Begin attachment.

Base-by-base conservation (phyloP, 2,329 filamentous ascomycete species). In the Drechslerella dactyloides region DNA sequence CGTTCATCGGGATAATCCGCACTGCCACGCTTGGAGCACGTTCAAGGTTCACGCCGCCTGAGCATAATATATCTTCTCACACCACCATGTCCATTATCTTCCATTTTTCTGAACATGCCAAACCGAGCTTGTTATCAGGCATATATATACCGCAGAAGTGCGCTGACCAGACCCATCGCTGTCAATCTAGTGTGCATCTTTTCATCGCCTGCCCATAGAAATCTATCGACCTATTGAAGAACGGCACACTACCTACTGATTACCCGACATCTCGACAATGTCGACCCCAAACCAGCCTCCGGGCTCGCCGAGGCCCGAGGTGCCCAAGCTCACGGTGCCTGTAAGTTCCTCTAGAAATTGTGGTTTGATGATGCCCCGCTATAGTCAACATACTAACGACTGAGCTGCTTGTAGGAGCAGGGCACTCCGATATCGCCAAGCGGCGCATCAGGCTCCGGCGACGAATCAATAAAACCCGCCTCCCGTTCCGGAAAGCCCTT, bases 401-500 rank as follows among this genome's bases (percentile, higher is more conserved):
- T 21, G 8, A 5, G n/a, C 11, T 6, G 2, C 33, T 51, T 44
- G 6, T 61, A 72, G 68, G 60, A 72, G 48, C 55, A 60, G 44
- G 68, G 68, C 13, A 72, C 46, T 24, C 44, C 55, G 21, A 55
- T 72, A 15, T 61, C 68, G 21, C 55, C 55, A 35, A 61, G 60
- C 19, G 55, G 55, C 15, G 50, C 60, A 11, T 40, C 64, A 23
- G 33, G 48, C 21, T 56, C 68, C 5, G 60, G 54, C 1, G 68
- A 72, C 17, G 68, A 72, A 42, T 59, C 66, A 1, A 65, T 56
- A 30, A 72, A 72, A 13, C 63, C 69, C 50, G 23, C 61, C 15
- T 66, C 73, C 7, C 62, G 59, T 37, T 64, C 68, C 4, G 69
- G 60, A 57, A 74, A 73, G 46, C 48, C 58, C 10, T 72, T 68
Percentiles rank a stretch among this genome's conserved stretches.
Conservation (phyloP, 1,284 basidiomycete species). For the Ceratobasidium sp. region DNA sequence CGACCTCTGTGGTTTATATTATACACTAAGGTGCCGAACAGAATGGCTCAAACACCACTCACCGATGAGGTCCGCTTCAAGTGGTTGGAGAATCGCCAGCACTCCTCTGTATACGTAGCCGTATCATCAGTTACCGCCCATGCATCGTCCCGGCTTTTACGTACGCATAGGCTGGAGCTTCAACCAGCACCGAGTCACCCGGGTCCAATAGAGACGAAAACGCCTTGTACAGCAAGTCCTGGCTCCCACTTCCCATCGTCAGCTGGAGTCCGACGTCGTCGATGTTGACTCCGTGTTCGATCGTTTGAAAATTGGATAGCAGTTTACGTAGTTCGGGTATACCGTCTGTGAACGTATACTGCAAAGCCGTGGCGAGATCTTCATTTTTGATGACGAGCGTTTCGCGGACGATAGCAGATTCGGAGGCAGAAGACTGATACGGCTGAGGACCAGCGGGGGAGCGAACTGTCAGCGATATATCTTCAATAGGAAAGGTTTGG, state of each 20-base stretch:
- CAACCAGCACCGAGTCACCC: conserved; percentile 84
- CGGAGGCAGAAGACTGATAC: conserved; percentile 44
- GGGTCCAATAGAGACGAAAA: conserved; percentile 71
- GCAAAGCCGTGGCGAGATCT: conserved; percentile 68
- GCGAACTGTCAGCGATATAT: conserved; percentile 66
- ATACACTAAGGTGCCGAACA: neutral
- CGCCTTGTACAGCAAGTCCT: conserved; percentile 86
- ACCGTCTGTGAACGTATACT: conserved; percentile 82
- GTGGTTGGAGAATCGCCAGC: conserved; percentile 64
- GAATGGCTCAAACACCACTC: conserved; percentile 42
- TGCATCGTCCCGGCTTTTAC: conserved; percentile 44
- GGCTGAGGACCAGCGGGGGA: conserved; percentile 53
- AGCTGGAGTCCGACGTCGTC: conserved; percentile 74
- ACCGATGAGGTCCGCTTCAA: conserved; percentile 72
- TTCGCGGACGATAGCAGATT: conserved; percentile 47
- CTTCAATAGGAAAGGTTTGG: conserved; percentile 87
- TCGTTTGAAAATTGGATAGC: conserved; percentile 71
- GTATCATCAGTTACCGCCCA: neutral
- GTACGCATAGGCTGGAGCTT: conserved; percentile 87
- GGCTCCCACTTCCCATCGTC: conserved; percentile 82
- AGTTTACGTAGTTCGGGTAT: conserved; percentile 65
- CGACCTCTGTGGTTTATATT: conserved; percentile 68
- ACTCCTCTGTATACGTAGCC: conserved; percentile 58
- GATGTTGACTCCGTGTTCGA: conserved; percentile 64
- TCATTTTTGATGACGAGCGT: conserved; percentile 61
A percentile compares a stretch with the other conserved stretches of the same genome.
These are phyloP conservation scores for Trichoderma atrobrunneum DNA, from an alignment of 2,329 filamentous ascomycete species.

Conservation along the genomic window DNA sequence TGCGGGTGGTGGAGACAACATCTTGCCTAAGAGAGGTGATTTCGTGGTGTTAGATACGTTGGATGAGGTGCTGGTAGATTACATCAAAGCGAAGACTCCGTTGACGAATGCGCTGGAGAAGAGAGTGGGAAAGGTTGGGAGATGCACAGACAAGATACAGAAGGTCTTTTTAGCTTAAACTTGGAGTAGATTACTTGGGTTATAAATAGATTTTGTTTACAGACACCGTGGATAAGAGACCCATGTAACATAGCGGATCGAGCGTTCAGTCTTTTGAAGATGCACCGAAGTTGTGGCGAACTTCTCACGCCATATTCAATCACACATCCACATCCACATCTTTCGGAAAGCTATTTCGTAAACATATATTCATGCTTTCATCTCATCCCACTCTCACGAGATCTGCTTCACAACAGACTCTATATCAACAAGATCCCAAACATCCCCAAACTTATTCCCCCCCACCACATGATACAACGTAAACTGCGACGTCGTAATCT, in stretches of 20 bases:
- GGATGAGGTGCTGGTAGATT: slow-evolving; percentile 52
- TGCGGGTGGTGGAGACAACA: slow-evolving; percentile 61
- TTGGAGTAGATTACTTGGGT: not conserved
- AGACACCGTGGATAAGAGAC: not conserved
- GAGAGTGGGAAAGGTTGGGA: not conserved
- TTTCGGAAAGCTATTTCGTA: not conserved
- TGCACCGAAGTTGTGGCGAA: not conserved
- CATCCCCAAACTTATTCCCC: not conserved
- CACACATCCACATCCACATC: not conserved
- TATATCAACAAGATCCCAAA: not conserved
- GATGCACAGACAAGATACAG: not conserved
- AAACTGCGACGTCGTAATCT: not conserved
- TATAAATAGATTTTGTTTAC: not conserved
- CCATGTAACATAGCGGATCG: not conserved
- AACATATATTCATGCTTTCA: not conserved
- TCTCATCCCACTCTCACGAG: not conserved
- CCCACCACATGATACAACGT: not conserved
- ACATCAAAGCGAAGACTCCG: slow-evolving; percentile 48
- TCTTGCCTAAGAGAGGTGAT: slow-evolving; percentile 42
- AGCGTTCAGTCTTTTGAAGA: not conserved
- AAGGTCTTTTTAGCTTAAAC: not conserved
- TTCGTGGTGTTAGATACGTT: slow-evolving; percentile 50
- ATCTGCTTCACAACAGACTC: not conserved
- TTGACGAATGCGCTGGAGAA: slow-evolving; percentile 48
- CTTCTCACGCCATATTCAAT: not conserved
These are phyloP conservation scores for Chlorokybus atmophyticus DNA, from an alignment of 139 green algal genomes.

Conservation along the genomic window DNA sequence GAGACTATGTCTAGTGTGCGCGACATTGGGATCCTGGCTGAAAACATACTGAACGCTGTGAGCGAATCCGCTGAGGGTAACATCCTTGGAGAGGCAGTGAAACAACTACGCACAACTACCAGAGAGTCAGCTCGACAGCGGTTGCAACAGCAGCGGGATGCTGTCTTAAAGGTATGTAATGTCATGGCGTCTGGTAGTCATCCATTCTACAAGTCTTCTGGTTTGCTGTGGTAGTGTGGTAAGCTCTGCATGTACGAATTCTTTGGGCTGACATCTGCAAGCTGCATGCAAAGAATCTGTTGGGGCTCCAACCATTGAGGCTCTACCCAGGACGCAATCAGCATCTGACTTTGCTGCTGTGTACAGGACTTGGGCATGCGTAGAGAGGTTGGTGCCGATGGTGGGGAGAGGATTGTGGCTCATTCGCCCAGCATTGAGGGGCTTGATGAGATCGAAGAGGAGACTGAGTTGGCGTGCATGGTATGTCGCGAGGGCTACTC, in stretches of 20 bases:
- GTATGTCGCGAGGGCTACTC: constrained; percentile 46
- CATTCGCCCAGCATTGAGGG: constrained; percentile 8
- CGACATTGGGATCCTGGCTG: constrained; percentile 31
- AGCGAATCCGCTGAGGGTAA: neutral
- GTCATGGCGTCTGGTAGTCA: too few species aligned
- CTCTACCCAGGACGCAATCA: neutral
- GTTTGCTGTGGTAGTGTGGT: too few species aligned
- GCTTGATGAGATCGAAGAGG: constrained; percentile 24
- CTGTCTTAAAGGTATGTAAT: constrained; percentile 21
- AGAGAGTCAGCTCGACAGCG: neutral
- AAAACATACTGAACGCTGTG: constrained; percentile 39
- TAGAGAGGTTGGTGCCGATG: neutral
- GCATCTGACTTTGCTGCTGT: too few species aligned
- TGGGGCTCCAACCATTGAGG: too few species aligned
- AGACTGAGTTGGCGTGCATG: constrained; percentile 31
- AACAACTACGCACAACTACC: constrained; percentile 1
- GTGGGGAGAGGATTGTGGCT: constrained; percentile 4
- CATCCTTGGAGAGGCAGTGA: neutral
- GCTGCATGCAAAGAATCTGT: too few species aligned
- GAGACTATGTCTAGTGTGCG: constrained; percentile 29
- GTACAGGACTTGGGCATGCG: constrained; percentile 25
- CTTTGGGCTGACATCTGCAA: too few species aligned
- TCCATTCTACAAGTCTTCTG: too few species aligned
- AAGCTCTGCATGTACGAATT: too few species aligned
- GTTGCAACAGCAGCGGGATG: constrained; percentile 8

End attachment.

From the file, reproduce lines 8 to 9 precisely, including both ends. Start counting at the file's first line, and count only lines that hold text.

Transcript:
- A 72, C 17, G 68, A 72, A 42, T 59, C 66, A 1, A 65, T 56
- A 30, A 72, A 72, A 13, C 63, C 69, C 50, G 23, C 61, C 15